■ Gavin & Stacey actor Mat Horne is Dustin’ off Hoffman’s famous film role for the stage. He explains why the project is so personal
FEW get to see the serious side of funnyman Mathew Horne, best known for his comedic coupling with James Corden in TV hit Gavin & Stacey. But when he talks about his latest role — as autistic savant Raymond in the stage adaptation of Rain Man — the laughter stops. And it is little wonder, for this story is very close to his heart.
‘This is an intense and important show for me,’ says Mat, 39. ‘It has a real pertinence because my older brother is autistic with severe learning difficulties.
‘Through growing up with him I’ve met hundreds of people with similar challenges to those Raymond has in the play. I’ve drawn on those experiences to inform what I’m doing on stage.
‘I’m also an ambassador for Mencap who have done several sessions with us as a company — so hopefully we’re pretty well armed going into this.’
The play, and the 1988 film on which it is based, tells the story of selfish car dealer Charlie Babbitt, played on stage by Ed Speleers, who checks his brother Raymond out of a care home in an attempt to gain control of an inheritance.
The film was a huge hit — winning Oscars for Best Picture, Best Actor (for Dustin Hoffman as Raymond), Best Director and Best Screenplay. So how difficult is it not to try to replicate Hoffman’s portrayal of the character?
‘Quite difficult — I know the film very well,’ says Mat, who studied it at university in Manchester as part of his drama degree. ‘It’s good to pay homage and respectfully derive some of the characteristics from him, but do something different at the same time.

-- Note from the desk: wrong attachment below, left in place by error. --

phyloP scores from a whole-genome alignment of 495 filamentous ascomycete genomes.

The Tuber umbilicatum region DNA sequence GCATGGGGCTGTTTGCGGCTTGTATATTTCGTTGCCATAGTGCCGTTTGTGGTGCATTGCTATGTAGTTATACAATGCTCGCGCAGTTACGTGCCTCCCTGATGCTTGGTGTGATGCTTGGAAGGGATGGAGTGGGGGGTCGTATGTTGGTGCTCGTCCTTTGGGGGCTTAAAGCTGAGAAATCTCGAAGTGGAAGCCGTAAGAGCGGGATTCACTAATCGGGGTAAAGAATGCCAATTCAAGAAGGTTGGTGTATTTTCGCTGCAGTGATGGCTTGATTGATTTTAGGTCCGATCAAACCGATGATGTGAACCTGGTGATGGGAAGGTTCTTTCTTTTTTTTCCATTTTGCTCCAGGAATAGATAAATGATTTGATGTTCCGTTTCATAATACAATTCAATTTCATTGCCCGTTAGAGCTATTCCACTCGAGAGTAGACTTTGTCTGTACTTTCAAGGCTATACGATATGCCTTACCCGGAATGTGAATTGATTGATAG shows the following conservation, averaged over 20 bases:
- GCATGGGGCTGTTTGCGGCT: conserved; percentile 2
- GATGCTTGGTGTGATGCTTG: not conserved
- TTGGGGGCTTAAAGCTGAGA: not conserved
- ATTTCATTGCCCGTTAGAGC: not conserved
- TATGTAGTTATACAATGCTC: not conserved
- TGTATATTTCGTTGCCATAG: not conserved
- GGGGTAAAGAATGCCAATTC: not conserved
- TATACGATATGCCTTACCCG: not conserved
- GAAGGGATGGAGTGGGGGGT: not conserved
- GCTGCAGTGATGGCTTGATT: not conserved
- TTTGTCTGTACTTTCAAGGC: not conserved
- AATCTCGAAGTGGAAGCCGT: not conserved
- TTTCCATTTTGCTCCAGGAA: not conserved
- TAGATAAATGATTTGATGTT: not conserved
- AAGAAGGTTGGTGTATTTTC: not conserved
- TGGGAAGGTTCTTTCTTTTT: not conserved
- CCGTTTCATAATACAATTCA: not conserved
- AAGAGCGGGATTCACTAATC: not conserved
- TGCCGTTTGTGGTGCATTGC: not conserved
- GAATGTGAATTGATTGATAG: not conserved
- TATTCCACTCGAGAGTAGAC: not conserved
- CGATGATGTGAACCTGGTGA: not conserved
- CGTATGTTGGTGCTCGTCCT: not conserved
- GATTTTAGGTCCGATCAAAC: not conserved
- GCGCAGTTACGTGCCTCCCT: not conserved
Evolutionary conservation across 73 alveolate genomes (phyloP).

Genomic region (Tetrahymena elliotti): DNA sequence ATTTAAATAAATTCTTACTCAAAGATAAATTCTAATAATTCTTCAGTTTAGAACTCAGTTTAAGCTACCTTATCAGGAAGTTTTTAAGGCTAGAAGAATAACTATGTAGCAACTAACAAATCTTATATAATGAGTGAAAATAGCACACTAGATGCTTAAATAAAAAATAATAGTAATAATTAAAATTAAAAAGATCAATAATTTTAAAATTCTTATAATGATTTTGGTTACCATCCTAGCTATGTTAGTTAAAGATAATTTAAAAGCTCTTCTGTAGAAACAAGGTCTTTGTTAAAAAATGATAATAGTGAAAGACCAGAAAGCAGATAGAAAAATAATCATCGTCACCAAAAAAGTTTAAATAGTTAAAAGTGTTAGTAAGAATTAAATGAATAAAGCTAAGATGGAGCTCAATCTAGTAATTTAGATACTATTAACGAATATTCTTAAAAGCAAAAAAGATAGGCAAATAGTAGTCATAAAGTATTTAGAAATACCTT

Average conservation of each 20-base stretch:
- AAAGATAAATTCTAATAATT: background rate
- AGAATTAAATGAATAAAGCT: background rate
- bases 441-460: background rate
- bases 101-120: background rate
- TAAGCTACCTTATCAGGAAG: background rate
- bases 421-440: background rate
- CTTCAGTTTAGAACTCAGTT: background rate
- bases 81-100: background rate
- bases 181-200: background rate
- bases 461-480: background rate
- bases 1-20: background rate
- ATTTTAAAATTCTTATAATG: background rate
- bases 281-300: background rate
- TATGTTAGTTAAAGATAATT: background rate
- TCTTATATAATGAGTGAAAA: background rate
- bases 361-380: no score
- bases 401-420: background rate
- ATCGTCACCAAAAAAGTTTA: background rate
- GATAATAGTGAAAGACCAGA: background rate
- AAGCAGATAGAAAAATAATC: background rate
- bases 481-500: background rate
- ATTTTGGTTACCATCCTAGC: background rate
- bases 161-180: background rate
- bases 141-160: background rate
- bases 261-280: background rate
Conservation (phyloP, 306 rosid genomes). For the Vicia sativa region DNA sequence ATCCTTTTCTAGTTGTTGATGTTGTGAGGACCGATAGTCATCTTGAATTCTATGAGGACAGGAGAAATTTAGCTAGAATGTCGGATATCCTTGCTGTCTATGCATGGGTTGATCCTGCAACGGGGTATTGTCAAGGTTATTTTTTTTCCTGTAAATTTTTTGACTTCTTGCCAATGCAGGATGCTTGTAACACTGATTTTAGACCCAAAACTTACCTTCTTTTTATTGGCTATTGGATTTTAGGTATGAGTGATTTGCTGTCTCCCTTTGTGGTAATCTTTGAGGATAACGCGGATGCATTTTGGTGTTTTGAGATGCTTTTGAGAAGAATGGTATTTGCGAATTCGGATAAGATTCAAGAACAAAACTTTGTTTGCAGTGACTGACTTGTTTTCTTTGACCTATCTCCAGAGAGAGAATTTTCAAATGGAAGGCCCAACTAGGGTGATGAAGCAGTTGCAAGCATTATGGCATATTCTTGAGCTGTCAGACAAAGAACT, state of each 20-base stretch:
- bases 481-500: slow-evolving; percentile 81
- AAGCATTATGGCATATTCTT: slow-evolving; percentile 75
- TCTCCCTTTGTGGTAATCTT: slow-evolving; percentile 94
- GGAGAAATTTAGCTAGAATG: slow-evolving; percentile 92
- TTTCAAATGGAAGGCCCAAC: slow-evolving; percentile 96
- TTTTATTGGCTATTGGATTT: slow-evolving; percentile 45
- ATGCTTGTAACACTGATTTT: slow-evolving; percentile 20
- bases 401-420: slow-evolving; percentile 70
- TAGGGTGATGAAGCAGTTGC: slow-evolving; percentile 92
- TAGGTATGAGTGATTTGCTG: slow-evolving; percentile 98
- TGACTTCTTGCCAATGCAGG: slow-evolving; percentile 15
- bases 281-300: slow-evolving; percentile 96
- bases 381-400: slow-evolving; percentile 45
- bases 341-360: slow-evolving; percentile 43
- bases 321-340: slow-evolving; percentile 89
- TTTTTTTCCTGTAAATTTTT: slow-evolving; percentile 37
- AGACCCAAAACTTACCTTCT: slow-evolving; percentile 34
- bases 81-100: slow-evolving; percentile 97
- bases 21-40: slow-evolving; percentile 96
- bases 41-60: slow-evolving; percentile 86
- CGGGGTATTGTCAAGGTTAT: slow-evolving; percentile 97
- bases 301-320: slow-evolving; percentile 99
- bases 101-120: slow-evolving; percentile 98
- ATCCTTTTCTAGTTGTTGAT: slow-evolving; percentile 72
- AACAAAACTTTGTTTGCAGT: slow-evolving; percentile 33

‘It’s a challenging role — it’s full on,’ he adds. ‘Raymond is a unique, idiosyncratic character who is at a very specific place on the autistic spectrum. We’re doing it in a different medium and it has a bit more intimacy and nuance as a play.’
In light of his personal experiences, how far does Mat think the general understanding of autism has changed since the film’s original release?
‘We’re doing a piece that’s set at a particular time when people knew a little bit less than they do now — but it hasn’t come as far in 30 years as people would hope,’ he says.
‘I hope the autistic community will understand the compassion and sensitivity with which we’ve approached this play — but Charlie’s story is at the heart of it and it’s about how meeting someone with Raymond’s challenges changes Charlie as a person. His experiences with Raymond change him in a positive, hopeful way.’
Mat is now a successful stage and TV actor but he had an unorthodox route into the profession.
He formed a comedy double act with friend Bruce Mackinnon, turning down a place at drama school after finishing his degree, as his stand-up career was doing so well.
From stand-up, he landed a lead role in Channel 4’s 20 Things To Do Before You’re 30, but found fame as Gavin in sitcom Gavin & Stacey. He and co-star James Corden became so popular they fronted their own sketch show and presented the 2009 Brits together.
Now Corden is singing in cars with A-listers on American television, does Mat think they’ll ever work together again? ‘I’d love to if he ever comes back from America,’ says Mat. ‘He’s very busy but we talk quite a bit. We’re still close.’
Mat remains grateful to the show that raised his profile. He says: ‘It was a huge turning point for me and I hold that show very dear to my heart. It’s amazing to have that under my belt as I continue to have challenges I never thought would be presented to me.’
■ Today and tomorrow, Theatre Royal Windsor, theatreroyalwindsor.co.uk, and then touring